Date: 2012–02
  24. By: Paul Allanson; Dennis Petrie
    Abstract: The choice of income-related health inequality measures in comparative studies is often determined by custom and analytical concerns, without much explicit consideration of the vertical equity judgements underlying alternative measures. This note employs an inequality map to illustrate how it these judgements that affect the ranking of populations by health inequality. In particular, it is shown that relative indices of inequality in health attainments and shortfalls embody distinct vertical equity judgments, where each may represent ethically defensible positions in specific contexts. Further research is needed to explore people’s preferences over distributions of income and health.
    Keywords: health inequality; vertical equity judgements; inequality equivalence criteria; inequality maps
    JEL: D39 D63 I14
    Date: 2012–03
  25. By: Deuchert, Eva; Cabus, Sofie J.; Tafreschi, Darjusch
    Abstract: The origin of the obesity epidemic in developing countries is still poorly understood. It has been prominently argued that economic development provides a natural interpretation of the growth in obesity. This paper tests the main aggregated predictions of the theoretical framework to analyze obesity: Average female body weight is associated with economic development. In relatively poor countries, obesity is a phenomenon of the socioeconomic elite. With economic development, obesity shifts towards individuals with lower socioeconomic status.
    Keywords: Obesity, socioeconomic inequality, economic development
    JEL: I1
    Date: 2012–02
  26. By: Azra Abdul Cader (Asian Development Bank Institute (ADBI)); Lakwimashi Perera
    Abstract: The economic crisis hit many countries in 2007 and the effects are still being felt, especially in poorer developing nations. Much of the debate surrounding the economic crisis and its impacts has focused on the financial and economic aspects—import/export impacts, economic growth losses, labor force cutbacks, and fiscal imbalances. The social impact, especially on poor and vulnerable groups, has received less mention. Yet, if countries are to address the overall impacts of the economic crisis, it is vital that they also consider investing time and money to deal with social impacts more effectively. There are fears, however, that a reduction in spending on vital sectors (including the healthcare sector) to ensure economic recovery could affect poor and vulnerable populations and, in turn, erase the progress that has been made thus far. The decision to reduce such spending could also come from donors, who tend to favor a market-led recovery process in economic crises, thereby neglecting vital social service sectors that cater to the needs of poor populations. This spending can supplement government services or fill resource gaps and as a result reductions could have negative impacts on beneficiary populations, particularly the poor and vulnerable. Addressing child and maternal health issues within the context of the economic crisis is one key area to consider given its short, medium, and long-term effects on populations in developing countries. In South Asian countries, child and maternal health-related indicators tend to be disturbing despite the rapid growth rates in many of these countries. The number of infant deaths is still quite high, nutrition of children and women continues to be problematic, and maternal health and pre/post natal care remains poor. This paper presents an overview of child and maternal health in the South Asia region, but also recommends that interventions take into account a series of factors if the impacts of the economic crisis are to be minimized : There is a need for more information and research on the impacts of the crisis; Investing in social protection and safety nets is imperative; Food security should be integrated into social protection; Vulnerable households require support to cope with the crisis despite their own efforts and coping strategies; State investments that support vulnerable populations should be protected in times of crisis.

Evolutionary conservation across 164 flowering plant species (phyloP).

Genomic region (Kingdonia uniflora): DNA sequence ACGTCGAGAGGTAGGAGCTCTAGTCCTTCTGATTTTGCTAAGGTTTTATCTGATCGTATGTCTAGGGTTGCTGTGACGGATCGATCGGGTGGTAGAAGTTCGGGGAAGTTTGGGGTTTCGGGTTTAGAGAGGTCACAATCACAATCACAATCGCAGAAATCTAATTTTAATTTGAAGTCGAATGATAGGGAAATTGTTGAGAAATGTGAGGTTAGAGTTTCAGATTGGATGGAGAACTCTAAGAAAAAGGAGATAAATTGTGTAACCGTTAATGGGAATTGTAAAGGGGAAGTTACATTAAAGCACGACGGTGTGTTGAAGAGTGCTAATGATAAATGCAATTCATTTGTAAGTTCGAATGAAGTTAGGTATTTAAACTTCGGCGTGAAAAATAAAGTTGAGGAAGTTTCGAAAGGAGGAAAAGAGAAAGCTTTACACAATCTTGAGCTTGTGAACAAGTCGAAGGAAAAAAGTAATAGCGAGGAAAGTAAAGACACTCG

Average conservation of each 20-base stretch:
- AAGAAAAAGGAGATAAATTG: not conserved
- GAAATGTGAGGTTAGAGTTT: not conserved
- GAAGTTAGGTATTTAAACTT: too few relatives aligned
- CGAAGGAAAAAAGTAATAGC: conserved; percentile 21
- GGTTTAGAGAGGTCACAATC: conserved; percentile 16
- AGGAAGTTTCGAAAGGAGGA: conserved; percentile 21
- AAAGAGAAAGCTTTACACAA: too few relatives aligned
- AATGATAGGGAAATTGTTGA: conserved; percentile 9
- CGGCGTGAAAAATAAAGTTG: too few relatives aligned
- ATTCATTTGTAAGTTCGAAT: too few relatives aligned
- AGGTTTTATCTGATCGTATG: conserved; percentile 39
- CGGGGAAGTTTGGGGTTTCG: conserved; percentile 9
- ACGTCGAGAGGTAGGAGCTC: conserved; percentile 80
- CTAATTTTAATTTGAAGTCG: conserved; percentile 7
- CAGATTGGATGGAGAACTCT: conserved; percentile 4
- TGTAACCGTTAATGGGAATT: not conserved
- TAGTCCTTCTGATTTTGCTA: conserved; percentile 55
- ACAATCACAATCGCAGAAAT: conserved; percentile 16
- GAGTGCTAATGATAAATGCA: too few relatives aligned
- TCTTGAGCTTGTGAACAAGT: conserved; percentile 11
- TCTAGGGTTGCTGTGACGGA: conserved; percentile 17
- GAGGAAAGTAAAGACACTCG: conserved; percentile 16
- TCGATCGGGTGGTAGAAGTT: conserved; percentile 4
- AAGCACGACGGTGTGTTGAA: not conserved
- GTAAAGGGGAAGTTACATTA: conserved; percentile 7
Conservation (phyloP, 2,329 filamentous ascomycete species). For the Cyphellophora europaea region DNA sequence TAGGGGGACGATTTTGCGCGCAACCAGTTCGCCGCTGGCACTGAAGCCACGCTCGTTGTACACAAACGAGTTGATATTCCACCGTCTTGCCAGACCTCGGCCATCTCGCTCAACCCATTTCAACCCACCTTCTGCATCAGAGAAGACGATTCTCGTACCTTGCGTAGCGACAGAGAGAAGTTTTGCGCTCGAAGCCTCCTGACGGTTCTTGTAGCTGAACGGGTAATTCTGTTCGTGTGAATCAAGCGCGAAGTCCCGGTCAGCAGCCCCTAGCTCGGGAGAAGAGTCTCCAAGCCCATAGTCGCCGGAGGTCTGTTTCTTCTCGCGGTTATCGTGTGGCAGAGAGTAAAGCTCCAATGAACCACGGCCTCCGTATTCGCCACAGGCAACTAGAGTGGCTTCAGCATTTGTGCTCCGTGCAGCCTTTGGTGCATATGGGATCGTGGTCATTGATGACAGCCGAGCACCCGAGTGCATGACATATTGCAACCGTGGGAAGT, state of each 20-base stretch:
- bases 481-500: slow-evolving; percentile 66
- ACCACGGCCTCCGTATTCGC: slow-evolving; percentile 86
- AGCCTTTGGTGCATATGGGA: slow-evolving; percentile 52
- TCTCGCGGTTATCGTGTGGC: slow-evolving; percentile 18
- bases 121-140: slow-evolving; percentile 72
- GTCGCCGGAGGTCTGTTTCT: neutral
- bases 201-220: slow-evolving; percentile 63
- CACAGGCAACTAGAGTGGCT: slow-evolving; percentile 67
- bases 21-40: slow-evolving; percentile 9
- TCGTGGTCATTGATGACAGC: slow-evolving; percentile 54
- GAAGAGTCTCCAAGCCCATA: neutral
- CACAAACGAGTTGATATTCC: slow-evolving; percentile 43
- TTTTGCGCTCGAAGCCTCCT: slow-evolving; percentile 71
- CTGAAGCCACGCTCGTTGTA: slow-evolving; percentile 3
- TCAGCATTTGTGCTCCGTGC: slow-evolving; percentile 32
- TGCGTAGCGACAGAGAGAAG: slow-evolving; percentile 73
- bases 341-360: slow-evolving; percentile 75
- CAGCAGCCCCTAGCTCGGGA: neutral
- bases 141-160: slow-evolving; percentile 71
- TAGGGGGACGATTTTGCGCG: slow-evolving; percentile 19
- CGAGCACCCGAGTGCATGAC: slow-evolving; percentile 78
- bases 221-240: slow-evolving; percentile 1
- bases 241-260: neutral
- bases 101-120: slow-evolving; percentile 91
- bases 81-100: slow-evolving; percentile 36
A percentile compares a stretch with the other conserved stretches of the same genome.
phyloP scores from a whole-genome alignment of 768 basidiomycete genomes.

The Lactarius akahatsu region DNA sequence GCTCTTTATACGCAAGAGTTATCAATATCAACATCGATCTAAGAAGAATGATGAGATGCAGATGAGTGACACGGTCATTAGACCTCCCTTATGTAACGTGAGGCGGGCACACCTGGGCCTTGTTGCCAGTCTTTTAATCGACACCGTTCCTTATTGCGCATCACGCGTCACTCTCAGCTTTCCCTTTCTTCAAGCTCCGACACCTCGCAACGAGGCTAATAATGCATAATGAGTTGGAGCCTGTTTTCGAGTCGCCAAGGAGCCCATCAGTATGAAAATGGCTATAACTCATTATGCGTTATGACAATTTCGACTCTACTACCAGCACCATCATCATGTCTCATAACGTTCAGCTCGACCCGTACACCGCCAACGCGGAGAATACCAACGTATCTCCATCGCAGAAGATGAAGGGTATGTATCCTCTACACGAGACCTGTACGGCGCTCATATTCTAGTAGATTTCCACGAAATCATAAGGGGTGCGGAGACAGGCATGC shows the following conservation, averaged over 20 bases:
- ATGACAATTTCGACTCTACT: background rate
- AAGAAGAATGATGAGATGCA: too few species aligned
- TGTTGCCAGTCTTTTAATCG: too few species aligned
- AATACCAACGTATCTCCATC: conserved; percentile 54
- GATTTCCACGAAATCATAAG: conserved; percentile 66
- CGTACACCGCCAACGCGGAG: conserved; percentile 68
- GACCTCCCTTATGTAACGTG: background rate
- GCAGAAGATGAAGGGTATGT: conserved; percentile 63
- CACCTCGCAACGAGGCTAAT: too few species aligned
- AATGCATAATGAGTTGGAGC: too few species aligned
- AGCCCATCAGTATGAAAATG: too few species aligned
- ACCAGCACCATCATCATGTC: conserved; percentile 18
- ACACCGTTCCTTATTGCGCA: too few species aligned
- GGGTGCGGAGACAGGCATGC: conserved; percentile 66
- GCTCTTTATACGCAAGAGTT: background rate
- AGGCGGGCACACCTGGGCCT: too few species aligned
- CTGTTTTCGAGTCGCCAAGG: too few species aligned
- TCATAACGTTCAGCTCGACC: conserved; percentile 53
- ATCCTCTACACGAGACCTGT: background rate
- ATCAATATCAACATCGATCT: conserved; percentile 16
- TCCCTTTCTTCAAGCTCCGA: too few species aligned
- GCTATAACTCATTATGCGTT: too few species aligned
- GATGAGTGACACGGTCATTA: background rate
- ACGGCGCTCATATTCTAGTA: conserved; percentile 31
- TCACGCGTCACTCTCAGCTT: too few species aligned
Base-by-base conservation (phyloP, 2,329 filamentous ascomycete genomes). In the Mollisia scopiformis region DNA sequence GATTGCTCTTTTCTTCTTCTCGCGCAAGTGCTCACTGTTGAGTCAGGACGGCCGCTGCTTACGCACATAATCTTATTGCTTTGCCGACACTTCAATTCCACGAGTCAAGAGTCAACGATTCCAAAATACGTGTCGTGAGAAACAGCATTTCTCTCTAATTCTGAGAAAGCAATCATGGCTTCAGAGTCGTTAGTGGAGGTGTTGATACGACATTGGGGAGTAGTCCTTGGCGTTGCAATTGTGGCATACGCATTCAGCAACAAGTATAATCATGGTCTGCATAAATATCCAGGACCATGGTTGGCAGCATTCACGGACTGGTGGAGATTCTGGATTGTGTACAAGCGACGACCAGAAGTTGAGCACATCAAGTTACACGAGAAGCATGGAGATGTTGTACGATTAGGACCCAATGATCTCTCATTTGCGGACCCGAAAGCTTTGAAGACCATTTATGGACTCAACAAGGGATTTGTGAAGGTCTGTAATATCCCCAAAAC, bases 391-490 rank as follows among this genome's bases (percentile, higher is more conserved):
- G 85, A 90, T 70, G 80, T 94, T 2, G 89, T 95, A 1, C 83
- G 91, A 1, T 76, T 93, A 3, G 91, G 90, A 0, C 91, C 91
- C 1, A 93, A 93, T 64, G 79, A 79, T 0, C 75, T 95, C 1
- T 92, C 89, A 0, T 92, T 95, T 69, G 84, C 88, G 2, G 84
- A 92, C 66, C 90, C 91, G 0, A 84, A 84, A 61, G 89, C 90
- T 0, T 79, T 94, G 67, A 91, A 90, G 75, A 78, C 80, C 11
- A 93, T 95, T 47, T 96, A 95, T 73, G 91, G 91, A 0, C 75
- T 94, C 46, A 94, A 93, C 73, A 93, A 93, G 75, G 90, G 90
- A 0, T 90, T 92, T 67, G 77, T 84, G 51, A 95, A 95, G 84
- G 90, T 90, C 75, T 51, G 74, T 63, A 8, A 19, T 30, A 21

Keywords: economic crisis, impact assessment, Child and maternal health, the poor, South Asia
    JEL: I10 Y20
    Date: 2011–07
  27. By: Alassane DRABO; Pascale COMBES MOTEL (Centre d'Etudes et de Recherches sur le Développement International); Martine AUDIBERT (Centre d'Etudes et de Recherches sur le Développement International)
    Abstract: Relationships between health and economic prosperity or economic growth are difficult to assess. The direction of the causality is often questioned and the subject of a vigorous debate. For some authors, diseases or poor health had contributed to poor growth performances especially in low-income countries. For other authors, the effect of health on growth is relatively small, even if one considers that human capital accumulation needs also health investments. It is argued in this paper that commonly used health indicators in macroeconomic studies (e. g. life expectancy, infant mortality or prevalence rates for specific diseases such as malaria or HIV/AIDS) imperfectly represent the global health status of population. Health is rather a complex notion and includes several dimensions which concern fatal (deaths) and non-fatal issues (prevalence and severity of cases) of illness. The reported effects of health on economic growth vary accordingly with health indicators and countries included in existing analyses. The purpose of the paper is to assess the effect of health on growth, by using a global health indicator, the so-called disability-adjusted life year (DALY) that was proposed by the World Bank and the WHO in 1993. Growth convergence equations are run on 159 countries over the 1999-2004's period, where the potential endogeneity of the health indicator is dealt for. The negative effect of poor health on economic growth is not rejected thus reinforcing the importance of achieving MDGs.
    Keywords: Disease Global Burden, DALYs, economic growth, macroeconomic health impact, cross-country analysis